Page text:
Former NFL player enters the Georgia Senate race

Herschel Walker speaks during the NCAA college football Southeastern Conference Media Day in Hoover, Ala. on July 16, 2019. Photo: The Associated Press
By Barbara Gutierrez

Herschel Walker speaks during the NCAA college football Southeastern Conference Media Day in Hoover, Ala. on July 16, 2019. Photo: The Associated Press

Former NFL player enters the Georgia Senate race

By Barbara Gutierrez
A University of Miami political scientist shares his insight about former University of Georgia standout Herschel Walker running for office.

Herschel Walker, a retired NFL football player who won a Heisman Trophy as a running back for the University of Georgia, has thrown his hat in the ring for the Georgia Senate race.

A supporter of former President Donald Trump and native Georgian, Walker has no previous political experience. His entrance into the realm of politics has raised the questions of whether the fact that he is Black will play a factor in the election, and whether Georgia, a state that turned blue by a thin margin following a runoff election in 2020, will remain so.

Allegations have arisen that Walker, 59, has exaggerated the success of his business venture—he owns a food service company—and concerns have been raised after court documents revealed that during his divorce proceedings his ex-wife reported that he had threatened her life. There are also reports that he was diagnosed with a mental illness.

Gregory Koger, professor and chair in the Department of Political Science at the University of Miami, provided his insight into Walker’s congressional campaign.  

Who is Hershel Walker and what is his motivation for running for office?

Herschel Walker is a former Heisman Trophy award-winning running back from the University of Georgia. He played in the NFL and United States Football League for several years. His first professional job was for the New Jersey Generals, owned by Donald Trump. He resurfaced in 2020 where he spoke at the Republican National Convention advocating for the election of Trump. Now, he is relocating to Georgia, the place where he reached his college football fame, to run for the U.S. Senate in 2022 against Ralph Warnock, the current U.S. senator and an ordained minister.

It seems Walker may have been encouraged to run by Trump or people in the Trump world, who see him as an ally.

He has lived in Georgia for a short time. Could he be accused of being a carpetbagger and could that hurt him?

Since his roots were in Georgia and he is probably the most famous University of Georgia football player in history, any opposition about him living out of state might not be as strong as for someone else.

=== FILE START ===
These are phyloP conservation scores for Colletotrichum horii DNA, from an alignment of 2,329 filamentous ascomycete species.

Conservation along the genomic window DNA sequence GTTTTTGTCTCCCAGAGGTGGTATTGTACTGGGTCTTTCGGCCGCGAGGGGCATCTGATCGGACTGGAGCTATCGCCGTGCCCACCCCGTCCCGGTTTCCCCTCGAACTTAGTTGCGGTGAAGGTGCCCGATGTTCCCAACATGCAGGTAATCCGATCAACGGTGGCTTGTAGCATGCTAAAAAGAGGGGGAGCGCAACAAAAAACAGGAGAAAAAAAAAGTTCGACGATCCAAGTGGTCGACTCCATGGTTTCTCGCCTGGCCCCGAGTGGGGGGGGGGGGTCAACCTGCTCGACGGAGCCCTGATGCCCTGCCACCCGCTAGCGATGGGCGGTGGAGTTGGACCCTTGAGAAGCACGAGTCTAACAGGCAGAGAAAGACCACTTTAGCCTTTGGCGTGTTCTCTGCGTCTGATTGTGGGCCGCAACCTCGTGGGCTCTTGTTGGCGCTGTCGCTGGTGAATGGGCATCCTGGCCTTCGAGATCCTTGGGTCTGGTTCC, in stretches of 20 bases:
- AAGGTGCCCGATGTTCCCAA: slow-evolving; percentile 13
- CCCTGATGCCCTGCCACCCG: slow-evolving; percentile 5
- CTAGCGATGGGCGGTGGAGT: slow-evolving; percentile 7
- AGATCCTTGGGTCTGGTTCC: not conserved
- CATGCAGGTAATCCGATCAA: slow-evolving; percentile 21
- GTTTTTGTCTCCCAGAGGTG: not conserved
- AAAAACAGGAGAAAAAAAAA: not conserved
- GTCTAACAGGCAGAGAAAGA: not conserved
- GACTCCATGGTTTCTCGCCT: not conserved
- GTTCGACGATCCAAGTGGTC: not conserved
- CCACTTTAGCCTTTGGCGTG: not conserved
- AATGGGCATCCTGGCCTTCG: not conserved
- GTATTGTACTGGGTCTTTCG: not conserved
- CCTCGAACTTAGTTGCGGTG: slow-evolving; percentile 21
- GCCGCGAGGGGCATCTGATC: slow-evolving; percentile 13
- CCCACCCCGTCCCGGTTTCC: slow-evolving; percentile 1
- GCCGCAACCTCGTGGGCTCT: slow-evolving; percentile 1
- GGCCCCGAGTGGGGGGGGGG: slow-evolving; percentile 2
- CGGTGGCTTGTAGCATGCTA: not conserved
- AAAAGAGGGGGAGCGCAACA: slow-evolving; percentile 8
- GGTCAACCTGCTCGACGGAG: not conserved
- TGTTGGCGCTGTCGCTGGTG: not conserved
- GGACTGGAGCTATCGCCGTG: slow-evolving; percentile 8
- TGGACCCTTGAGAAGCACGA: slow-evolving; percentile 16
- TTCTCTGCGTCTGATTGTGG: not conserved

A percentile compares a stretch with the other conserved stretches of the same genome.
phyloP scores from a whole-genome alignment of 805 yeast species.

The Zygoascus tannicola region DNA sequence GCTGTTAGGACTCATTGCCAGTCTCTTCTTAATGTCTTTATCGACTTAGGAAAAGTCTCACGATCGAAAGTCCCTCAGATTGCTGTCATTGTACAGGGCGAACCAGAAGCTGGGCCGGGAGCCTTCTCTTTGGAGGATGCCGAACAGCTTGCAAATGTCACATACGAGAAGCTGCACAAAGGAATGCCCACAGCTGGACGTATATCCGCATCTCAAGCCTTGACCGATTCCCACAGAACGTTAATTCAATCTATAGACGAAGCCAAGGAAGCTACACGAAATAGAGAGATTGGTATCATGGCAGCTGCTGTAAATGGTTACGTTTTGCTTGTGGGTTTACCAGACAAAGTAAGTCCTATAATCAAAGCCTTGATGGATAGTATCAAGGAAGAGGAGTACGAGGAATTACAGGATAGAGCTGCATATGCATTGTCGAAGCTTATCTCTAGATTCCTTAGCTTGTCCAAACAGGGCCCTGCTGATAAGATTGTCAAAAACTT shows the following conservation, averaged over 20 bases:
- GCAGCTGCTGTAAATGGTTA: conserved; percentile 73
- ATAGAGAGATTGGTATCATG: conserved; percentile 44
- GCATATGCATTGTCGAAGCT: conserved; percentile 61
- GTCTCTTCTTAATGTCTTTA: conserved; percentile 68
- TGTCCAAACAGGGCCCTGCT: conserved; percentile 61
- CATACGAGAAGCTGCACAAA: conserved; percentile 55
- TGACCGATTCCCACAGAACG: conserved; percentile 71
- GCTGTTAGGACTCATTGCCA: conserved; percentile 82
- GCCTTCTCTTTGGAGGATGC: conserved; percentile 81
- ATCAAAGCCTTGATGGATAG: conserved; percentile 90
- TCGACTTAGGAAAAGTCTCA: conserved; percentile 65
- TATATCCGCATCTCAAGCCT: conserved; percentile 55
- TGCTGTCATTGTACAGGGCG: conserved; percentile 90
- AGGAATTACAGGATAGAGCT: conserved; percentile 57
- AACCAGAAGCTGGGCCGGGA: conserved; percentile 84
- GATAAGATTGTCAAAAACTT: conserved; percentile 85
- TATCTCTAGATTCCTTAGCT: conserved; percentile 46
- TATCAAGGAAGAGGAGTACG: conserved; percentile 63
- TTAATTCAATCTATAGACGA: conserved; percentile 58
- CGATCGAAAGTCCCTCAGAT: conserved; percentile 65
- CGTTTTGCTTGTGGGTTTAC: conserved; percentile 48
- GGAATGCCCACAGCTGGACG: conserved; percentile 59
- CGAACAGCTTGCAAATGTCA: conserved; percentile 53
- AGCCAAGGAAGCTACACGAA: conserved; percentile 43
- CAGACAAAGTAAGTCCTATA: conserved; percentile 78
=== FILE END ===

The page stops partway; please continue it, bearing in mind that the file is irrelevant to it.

Will Trump’s endorsement help him or hurt him?

It will probably help him in the Republican primary in Georgia. Trump has formally endorsed Walker, and Trump-aligned organizations will probably spend funds to support Walker. This will help Walker immensely in the contest to win his party nomination. Whether Trump’s support will be a liability in the general election will be a great question. In part, that depends upon what the electorate looks like in Georgia in 2022, and it also depends upon how Trump’s reputation increases or plummets over the next 18 months.

What challenges does Walker pose for the GOP, given his personal issues?

I have read vague reports about his challenges. There may be a lot of voters who are initially attracted by his name and memories of his football fame but decide that they may not want to send him to the U.S. Senate for six years, based on reports of Mr. Walker’s past incidents. We will see. 

In 2020, Georgia was blue statewide. Georgia voted for Biden and for two Democratic senators but all by a very, very narrow margin. Georgia was a purple state, and the Republicans really want to rebound in 2022 based on the expectation that when you have a Democratic president, Republicans tend to do better in the election. They are optimistic.

Georgia won the Democratic slot in 2020 based on a huge upsurge in Black voter turnout, which was in part the result of former member of the House of Representatives Stacey Abrams and her organization. Subsequently, the state of Georgia has adopted an election law that has in some ways made it more difficult to vote absentee. It may make it more difficult to vote overall. On top of that, this would be a midterm election and people who would vote in a presidential election may not show up.  

But there is a logic as to why Walker would be a very competitive candidate. He will perhaps be more competitive for Black voters than traditional white Republicans, and he has a name-brand reputation that will help transcend any affiliation with Trump. That is the logic behind promoting him as a candidate.

The candidacy of Lynn Swann for Pennsylvania governor in 2006 suggests that the political benefits of football fame are limited. Swann played wide receiver for the great Pittsburgh Steelers teams of the 1970s. In 2006, like Walker, he sought the Republican nomination in a statewide race. Swann was nominated without opposition but lost the general election 60 percent to 40 percent, worse than the Republican vote in presidential elections.

Does the fact that Walker has no political experience play a role? 

I don’t know how much that affects voters these days. This country elected a president who had zero political experience. Certainly, senators can be elected with no political experience, especially if they have fame or money to help them connect to voters.